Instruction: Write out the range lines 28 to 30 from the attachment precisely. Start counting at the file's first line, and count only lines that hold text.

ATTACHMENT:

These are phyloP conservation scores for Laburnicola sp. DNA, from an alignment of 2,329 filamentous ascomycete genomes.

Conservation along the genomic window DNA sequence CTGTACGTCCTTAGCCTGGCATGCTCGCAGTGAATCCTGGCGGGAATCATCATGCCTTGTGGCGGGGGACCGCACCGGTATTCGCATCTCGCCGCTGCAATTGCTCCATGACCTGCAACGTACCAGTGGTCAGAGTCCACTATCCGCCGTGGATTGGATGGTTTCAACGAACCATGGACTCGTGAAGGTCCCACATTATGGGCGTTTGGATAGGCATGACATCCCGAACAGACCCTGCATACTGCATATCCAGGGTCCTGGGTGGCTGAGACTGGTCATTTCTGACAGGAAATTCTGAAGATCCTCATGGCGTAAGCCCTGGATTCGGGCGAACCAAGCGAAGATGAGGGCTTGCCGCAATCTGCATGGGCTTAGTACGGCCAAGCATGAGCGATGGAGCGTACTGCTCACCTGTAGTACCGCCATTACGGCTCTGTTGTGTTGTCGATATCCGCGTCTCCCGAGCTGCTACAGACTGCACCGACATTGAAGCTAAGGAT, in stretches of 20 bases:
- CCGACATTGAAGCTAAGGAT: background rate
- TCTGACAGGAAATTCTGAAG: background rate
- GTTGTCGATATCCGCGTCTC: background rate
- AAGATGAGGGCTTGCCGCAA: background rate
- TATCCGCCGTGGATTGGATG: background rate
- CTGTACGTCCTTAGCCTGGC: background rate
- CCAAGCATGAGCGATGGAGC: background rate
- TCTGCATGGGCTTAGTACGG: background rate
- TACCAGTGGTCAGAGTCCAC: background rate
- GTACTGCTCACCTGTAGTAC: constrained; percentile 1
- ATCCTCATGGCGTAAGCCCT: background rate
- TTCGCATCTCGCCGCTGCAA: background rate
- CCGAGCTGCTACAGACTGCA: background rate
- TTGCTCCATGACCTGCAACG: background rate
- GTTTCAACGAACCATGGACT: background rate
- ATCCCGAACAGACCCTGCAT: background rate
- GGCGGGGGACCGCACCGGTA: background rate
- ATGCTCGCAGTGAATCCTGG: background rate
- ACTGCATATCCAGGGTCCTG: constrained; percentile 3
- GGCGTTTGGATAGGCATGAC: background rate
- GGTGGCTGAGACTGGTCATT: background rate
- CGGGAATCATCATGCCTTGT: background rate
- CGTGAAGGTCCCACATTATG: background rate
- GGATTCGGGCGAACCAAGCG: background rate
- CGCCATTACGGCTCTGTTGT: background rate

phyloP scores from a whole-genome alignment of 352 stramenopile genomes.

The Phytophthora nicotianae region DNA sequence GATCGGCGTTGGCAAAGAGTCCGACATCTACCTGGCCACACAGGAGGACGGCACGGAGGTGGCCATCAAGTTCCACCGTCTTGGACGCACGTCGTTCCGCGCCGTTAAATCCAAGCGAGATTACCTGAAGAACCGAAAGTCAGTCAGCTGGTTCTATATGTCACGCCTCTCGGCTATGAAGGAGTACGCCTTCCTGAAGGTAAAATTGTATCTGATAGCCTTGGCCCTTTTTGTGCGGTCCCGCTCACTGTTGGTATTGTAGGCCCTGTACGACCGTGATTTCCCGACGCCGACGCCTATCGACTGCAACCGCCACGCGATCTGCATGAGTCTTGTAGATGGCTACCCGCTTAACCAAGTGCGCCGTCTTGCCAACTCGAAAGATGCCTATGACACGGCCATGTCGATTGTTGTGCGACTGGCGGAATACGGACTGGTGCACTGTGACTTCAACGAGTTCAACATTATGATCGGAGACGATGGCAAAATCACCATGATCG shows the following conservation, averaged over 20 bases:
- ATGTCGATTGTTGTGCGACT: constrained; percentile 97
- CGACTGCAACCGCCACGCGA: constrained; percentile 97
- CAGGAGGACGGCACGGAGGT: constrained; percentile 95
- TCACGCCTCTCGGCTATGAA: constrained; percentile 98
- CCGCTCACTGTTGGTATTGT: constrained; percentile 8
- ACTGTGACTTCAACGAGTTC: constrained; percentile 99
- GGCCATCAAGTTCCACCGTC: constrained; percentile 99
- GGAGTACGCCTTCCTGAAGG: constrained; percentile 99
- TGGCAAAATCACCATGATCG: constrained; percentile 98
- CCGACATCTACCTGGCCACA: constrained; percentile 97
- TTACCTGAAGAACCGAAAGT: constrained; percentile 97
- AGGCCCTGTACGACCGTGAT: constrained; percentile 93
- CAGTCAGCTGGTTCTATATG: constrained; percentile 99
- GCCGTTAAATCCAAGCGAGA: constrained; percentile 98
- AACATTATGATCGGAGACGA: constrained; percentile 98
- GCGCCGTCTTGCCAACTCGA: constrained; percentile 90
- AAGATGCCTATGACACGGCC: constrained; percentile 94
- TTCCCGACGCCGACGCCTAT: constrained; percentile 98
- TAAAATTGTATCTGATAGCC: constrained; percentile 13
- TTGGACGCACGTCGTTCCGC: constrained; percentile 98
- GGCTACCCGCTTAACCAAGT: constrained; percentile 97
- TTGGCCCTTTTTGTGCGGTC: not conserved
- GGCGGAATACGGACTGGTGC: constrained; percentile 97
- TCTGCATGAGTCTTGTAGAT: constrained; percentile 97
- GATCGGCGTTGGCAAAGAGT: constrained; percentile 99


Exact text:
phyloP scores from a whole-genome alignment of 352 stramenopile genomes.

The Phytophthora nicotianae region DNA sequence GATCGGCGTTGGCAAAGAGTCCGACATCTACCTGGCCACACAGGAGGACGGCACGGAGGTGGCCATCAAGTTCCACCGTCTTGGACGCACGTCGTTCCGCGCCGTTAAATCCAAGCGAGATTACCTGAAGAACCGAAAGTCAGTCAGCTGGTTCTATATGTCACGCCTCTCGGCTATGAAGGAGTACGCCTTCCTGAAGGTAAAATTGTATCTGATAGCCTTGGCCCTTTTTGTGCGGTCCCGCTCACTGTTGGTATTGTAGGCCCTGTACGACCGTGATTTCCCGACGCCGACGCCTATCGACTGCAACCGCCACGCGATCTGCATGAGTCTTGTAGATGGCTACCCGCTTAACCAAGTGCGCCGTCTTGCCAACTCGAAAGATGCCTATGACACGGCCATGTCGATTGTTGTGCGACTGGCGGAATACGGACTGGTGCACTGTGACTTCAACGAGTTCAACATTATGATCGGAGACGATGGCAAAATCACCATGATCG shows the following conservation, averaged over 20 bases:
- ATGTCGATTGTTGTGCGACT: constrained; percentile 97